4) Tenure Protects the Most Experienced Teachers. Without it, veteran teachers could not compete with new hires who enter the field at a lower salary. In the long run, it costs less to keep and train veteran teachers than hire new ones. But administrators and school directors often only see short-term gain. Without due process, veterans would be in danger of unfair firing to increase the short-term bottom line. This would reduce the quality of education kids receive because they’d be denied a wealth of experience and talent. Moreover, who would enter a field that only values new hires? There’s no future in such a job and it would just be a repository for a series of temps with no other choice than to teach for a few years before moving on. Teach for America, anyone?

5) Tenure Allows Teachers to Innovate. With due process, teachers can more easily make decisions based on what’s best for their students and not what’s politically acceptable. They don’t have to give the school board director’s son an A just because of his patronage. Kids actually have to earn their grades. And if a student doesn’t like a teacher, he can’t destroy the adult’s career by making a baseless accusation.

But to know any of this, one would have to possess some actual information about the field. That takes experience, not big money.

For some reason, the same people who are investing heavily in privatization just can’t see it. The people who champion for-profit charter schools, toxic testing and Common Core can’t wrap their heads around the concept. All they see are dollar signs of public money meant to pay for the public good being diverted into their private bank accounts.

Human suffering? Educational outcomes? Struggling students?

Who gives a shit?

Teachers do. That’s why they’re trying so hard to get rid of us.


This article was also published on Diane Ravich’s blog and the Badass Teachers Association blog.

As a member of the Badass Teachers Association, I subsequently helped craft a response that was published in Time Magazine.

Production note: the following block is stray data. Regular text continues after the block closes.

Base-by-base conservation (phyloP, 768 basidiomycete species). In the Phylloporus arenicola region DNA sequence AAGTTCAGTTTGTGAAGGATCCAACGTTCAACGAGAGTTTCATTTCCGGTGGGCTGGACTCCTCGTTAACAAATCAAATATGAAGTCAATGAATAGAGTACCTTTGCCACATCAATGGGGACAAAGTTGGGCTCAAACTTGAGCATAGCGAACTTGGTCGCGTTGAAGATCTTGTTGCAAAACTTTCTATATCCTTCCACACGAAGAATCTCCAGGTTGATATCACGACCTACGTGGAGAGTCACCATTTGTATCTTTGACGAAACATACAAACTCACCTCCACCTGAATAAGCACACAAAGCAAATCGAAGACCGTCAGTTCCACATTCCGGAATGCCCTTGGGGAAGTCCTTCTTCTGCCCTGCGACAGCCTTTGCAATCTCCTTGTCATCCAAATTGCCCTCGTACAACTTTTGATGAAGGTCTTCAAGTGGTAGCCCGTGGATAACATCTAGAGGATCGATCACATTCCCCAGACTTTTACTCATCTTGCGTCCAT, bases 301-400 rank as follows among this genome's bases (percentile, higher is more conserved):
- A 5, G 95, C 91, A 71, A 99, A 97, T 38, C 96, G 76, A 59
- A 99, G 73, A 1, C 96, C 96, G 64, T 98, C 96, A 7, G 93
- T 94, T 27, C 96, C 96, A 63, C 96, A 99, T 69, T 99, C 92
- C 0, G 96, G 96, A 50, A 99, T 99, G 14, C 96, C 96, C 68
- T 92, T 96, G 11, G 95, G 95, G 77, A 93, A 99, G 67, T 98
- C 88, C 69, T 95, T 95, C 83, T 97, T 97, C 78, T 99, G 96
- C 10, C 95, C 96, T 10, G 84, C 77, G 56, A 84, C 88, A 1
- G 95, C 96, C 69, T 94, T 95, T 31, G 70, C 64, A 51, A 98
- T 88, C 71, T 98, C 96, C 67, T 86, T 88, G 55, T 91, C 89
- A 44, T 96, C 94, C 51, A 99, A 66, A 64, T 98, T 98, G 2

Raiders of Your Lost Pension

Ever wonder why corporate education reformers praise Teach For America temps so much and want to find more ways to fire veteran teachers? Here’s one potential answer in their own words:

 

“…it is theoretically possible for rapid staff turnover or aggressive organizing efforts by a cohort of Teach For America entrants to give newer employees the upper hand…”

 

In other words, a newer (read: ignorant) employee is a malleable one. So say the authors of a conservative think-tank paper on how to better raid teachers pensions. New employees don’t know better than to let their pensions be raided.

The 2009 paper is called “But the Pension Fund Was Just Sitting There…”: The Politics of Teacher Retirement Plans by Frederick M. Hess and Juliet P. Squire. It was published by the American Enterprise Institute for Public Policy Research and is freely available on the Internet. AEI is a private, conservative, not-for-profit think-tank dedicated to research and education on issues of government, politics, economics and social welfare. AEI scholars are considered to be some of the leading architects of the second Bush administration’s public policy and include Lynne Cheney, John Bolton, Paul Wolfowitz and Newt Gingrich.

The paper suggests we should reduce pension benefits for teachers and public employees so as to be “fiscally responsible.” I don’t mean to suggest that all corporate education reform efforts are motivated by an urge to reduce teachers pension benefits. I merely suggest that this paper shows how many of the disruptive attacks on our public schools of late follow the pattern outlined here. One could easily see an effort aimed at privatization, for instance, following a similar turn.

Take note of the best political environment from which to attempt such an approach and compare it to what we’re seeing today:

 

“…embrace a “starve-the-beast” strategy. Since there are temptations for legislators to spend and unions to demand any available dollars, there is a perverse discipline implicit in funding shortfalls that dampens the urge to ratchet up benefits. In other words, the fiscally responsible course of maintaining healthy reserves can be regarded as an invitation to political irresponsibility.”

 

In other words, if you provide less funding to public schools, legislators will be more prone to cut things like teacher pension benefits. Moreover: